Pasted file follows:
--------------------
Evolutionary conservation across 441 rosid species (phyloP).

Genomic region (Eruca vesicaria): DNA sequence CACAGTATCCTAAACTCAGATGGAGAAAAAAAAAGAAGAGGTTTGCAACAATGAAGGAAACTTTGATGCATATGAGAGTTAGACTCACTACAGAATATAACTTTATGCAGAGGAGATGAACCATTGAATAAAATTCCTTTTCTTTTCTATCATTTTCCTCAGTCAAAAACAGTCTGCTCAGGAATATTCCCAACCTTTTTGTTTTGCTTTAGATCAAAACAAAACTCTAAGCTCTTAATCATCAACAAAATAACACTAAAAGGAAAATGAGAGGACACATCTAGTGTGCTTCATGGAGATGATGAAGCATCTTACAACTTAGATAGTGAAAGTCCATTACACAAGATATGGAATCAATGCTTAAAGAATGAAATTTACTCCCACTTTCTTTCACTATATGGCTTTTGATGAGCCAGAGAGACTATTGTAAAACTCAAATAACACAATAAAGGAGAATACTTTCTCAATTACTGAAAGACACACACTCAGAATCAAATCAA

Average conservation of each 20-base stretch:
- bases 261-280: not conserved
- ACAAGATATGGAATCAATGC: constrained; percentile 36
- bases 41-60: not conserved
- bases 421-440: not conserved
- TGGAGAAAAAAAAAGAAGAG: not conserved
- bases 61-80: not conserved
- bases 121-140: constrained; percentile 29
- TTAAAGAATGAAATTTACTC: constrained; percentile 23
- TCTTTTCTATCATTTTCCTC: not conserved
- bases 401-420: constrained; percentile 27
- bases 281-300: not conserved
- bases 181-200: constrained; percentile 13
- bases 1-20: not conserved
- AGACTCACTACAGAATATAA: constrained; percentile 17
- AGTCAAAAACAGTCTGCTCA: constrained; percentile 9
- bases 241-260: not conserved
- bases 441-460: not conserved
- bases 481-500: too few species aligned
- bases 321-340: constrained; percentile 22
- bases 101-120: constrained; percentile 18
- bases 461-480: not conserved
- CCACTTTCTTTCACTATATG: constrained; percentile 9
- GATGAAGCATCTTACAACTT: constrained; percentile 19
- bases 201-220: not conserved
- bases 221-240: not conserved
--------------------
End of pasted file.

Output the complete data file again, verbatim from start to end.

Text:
Evolutionary conservation across 441 rosid species (phyloP).

Genomic region (Eruca vesicaria): DNA sequence CACAGTATCCTAAACTCAGATGGAGAAAAAAAAAGAAGAGGTTTGCAACAATGAAGGAAACTTTGATGCATATGAGAGTTAGACTCACTACAGAATATAACTTTATGCAGAGGAGATGAACCATTGAATAAAATTCCTTTTCTTTTCTATCATTTTCCTCAGTCAAAAACAGTCTGCTCAGGAATATTCCCAACCTTTTTGTTTTGCTTTAGATCAAAACAAAACTCTAAGCTCTTAATCATCAACAAAATAACACTAAAAGGAAAATGAGAGGACACATCTAGTGTGCTTCATGGAGATGATGAAGCATCTTACAACTTAGATAGTGAAAGTCCATTACACAAGATATGGAATCAATGCTTAAAGAATGAAATTTACTCCCACTTTCTTTCACTATATGGCTTTTGATGAGCCAGAGAGACTATTGTAAAACTCAAATAACACAATAAAGGAGAATACTTTCTCAATTACTGAAAGACACACACTCAGAATCAAATCAA

Average conservation of each 20-base stretch:
- bases 261-280: not conserved
- ACAAGATATGGAATCAATGC: constrained; percentile 36
- bases 41-60: not conserved
- bases 421-440: not conserved
- TGGAGAAAAAAAAAGAAGAG: not conserved
- bases 61-80: not conserved
- bases 121-140: constrained; percentile 29
- TTAAAGAATGAAATTTACTC: constrained; percentile 23
- TCTTTTCTATCATTTTCCTC: not conserved
- bases 401-420: constrained; percentile 27
- bases 281-300: not conserved
- bases 181-200: constrained; percentile 13
- bases 1-20: not conserved
- AGACTCACTACAGAATATAA: constrained; percentile 17
- AGTCAAAAACAGTCTGCTCA: constrained; percentile 9
- bases 241-260: not conserved
- bases 441-460: not conserved
- bases 481-500: too few species aligned
- bases 321-340: constrained; percentile 22
- bases 101-120: constrained; percentile 18
- bases 461-480: not conserved
- CCACTTTCTTTCACTATATG: constrained; percentile 9
- GATGAAGCATCTTACAACTT: constrained; percentile 19
- bases 201-220: not conserved
- bases 221-240: not conserved